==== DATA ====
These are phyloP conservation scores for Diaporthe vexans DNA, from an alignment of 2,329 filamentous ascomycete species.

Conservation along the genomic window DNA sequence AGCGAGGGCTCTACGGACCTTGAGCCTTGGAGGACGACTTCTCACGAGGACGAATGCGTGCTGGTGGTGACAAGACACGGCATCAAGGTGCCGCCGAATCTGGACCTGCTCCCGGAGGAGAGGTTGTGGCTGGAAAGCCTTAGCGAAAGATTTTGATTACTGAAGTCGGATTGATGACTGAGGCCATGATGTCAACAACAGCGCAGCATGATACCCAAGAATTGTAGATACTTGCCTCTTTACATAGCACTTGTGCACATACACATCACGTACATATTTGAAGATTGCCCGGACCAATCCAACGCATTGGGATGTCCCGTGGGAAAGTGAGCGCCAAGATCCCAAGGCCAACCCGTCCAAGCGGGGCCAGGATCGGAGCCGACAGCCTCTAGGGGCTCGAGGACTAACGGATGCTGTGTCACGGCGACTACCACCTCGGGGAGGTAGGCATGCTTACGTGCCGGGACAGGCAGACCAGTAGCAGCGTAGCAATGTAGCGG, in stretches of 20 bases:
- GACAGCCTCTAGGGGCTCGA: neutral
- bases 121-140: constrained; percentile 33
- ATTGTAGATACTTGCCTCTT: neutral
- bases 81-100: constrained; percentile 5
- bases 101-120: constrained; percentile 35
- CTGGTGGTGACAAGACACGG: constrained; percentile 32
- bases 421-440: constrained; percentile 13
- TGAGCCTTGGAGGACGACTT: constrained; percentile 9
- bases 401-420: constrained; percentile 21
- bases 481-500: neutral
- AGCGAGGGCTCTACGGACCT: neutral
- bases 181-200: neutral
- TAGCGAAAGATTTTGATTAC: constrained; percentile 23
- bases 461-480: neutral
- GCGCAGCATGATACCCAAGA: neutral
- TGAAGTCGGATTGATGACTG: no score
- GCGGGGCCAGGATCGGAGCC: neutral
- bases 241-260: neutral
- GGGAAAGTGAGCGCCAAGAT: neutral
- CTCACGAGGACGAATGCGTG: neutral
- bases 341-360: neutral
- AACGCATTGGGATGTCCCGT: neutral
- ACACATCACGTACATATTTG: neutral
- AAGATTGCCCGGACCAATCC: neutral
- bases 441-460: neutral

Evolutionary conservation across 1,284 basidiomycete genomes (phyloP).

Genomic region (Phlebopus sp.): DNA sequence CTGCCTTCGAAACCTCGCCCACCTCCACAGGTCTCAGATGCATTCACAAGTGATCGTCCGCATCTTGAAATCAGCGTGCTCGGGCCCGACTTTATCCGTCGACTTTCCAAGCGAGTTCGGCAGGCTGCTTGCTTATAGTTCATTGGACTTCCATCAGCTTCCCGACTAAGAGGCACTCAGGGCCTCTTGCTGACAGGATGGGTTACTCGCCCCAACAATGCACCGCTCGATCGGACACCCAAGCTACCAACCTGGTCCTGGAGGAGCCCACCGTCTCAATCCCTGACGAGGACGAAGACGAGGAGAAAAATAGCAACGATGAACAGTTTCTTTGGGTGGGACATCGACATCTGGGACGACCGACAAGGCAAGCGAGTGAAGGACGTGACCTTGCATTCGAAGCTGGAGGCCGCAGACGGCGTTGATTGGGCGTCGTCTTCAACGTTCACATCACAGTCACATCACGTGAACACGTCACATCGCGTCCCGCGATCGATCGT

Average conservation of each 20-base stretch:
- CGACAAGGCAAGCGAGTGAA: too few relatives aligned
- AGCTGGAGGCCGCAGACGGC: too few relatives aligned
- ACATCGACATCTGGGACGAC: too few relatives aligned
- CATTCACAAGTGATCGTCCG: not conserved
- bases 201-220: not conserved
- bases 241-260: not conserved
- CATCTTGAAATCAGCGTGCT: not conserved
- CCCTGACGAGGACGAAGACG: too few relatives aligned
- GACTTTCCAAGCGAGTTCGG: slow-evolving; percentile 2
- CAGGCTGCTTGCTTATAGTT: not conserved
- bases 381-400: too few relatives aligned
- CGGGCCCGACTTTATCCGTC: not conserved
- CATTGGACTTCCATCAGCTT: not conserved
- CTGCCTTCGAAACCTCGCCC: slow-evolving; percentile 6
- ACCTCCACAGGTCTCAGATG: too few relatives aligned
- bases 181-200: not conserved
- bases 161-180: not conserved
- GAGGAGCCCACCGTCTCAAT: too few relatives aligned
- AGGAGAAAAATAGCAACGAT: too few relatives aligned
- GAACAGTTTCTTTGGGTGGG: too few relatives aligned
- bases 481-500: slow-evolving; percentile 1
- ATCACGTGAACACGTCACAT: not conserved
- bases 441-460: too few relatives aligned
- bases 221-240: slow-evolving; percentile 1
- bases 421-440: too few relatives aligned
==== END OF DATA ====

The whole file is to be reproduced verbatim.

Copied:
These are phyloP conservation scores for Diaporthe vexans DNA, from an alignment of 2,329 filamentous ascomycete species.

Conservation along the genomic window DNA sequence AGCGAGGGCTCTACGGACCTTGAGCCTTGGAGGACGACTTCTCACGAGGACGAATGCGTGCTGGTGGTGACAAGACACGGCATCAAGGTGCCGCCGAATCTGGACCTGCTCCCGGAGGAGAGGTTGTGGCTGGAAAGCCTTAGCGAAAGATTTTGATTACTGAAGTCGGATTGATGACTGAGGCCATGATGTCAACAACAGCGCAGCATGATACCCAAGAATTGTAGATACTTGCCTCTTTACATAGCACTTGTGCACATACACATCACGTACATATTTGAAGATTGCCCGGACCAATCCAACGCATTGGGATGTCCCGTGGGAAAGTGAGCGCCAAGATCCCAAGGCCAACCCGTCCAAGCGGGGCCAGGATCGGAGCCGACAGCCTCTAGGGGCTCGAGGACTAACGGATGCTGTGTCACGGCGACTACCACCTCGGGGAGGTAGGCATGCTTACGTGCCGGGACAGGCAGACCAGTAGCAGCGTAGCAATGTAGCGG, in stretches of 20 bases:
- GACAGCCTCTAGGGGCTCGA: neutral
- bases 121-140: constrained; percentile 33
- ATTGTAGATACTTGCCTCTT: neutral
- bases 81-100: constrained; percentile 5
- bases 101-120: constrained; percentile 35
- CTGGTGGTGACAAGACACGG: constrained; percentile 32
- bases 421-440: constrained; percentile 13
- TGAGCCTTGGAGGACGACTT: constrained; percentile 9
- bases 401-420: constrained; percentile 21
- bases 481-500: neutral
- AGCGAGGGCTCTACGGACCT: neutral
- bases 181-200: neutral
- TAGCGAAAGATTTTGATTAC: constrained; percentile 23
- bases 461-480: neutral
- GCGCAGCATGATACCCAAGA: neutral
- TGAAGTCGGATTGATGACTG: no score
- GCGGGGCCAGGATCGGAGCC: neutral
- bases 241-260: neutral
- GGGAAAGTGAGCGCCAAGAT: neutral
- CTCACGAGGACGAATGCGTG: neutral
- bases 341-360: neutral
- AACGCATTGGGATGTCCCGT: neutral
- ACACATCACGTACATATTTG: neutral
- AAGATTGCCCGGACCAATCC: neutral
- bases 441-460: neutral

Evolutionary conservation across 1,284 basidiomycete genomes (phyloP).

Genomic region (Phlebopus sp.): DNA sequence CTGCCTTCGAAACCTCGCCCACCTCCACAGGTCTCAGATGCATTCACAAGTGATCGTCCGCATCTTGAAATCAGCGTGCTCGGGCCCGACTTTATCCGTCGACTTTCCAAGCGAGTTCGGCAGGCTGCTTGCTTATAGTTCATTGGACTTCCATCAGCTTCCCGACTAAGAGGCACTCAGGGCCTCTTGCTGACAGGATGGGTTACTCGCCCCAACAATGCACCGCTCGATCGGACACCCAAGCTACCAACCTGGTCCTGGAGGAGCCCACCGTCTCAATCCCTGACGAGGACGAAGACGAGGAGAAAAATAGCAACGATGAACAGTTTCTTTGGGTGGGACATCGACATCTGGGACGACCGACAAGGCAAGCGAGTGAAGGACGTGACCTTGCATTCGAAGCTGGAGGCCGCAGACGGCGTTGATTGGGCGTCGTCTTCAACGTTCACATCACAGTCACATCACGTGAACACGTCACATCGCGTCCCGCGATCGATCGT

Average conservation of each 20-base stretch:
- CGACAAGGCAAGCGAGTGAA: too few relatives aligned
- AGCTGGAGGCCGCAGACGGC: too few relatives aligned
- ACATCGACATCTGGGACGAC: too few relatives aligned
- CATTCACAAGTGATCGTCCG: not conserved
- bases 201-220: not conserved
- bases 241-260: not conserved
- CATCTTGAAATCAGCGTGCT: not conserved
- CCCTGACGAGGACGAAGACG: too few relatives aligned
- GACTTTCCAAGCGAGTTCGG: slow-evolving; percentile 2
- CAGGCTGCTTGCTTATAGTT: not conserved
- bases 381-400: too few relatives aligned
- CGGGCCCGACTTTATCCGTC: not conserved
- CATTGGACTTCCATCAGCTT: not conserved
- CTGCCTTCGAAACCTCGCCC: slow-evolving; percentile 6
- ACCTCCACAGGTCTCAGATG: too few relatives aligned
- bases 181-200: not conserved
- bases 161-180: not conserved
- GAGGAGCCCACCGTCTCAAT: too few relatives aligned
- AGGAGAAAAATAGCAACGAT: too few relatives aligned
- GAACAGTTTCTTTGGGTGGG: too few relatives aligned
- bases 481-500: slow-evolving; percentile 1
- ATCACGTGAACACGTCACAT: not conserved
- bases 441-460: too few relatives aligned
- bases 221-240: slow-evolving; percentile 1
- bases 421-440: too few relatives aligned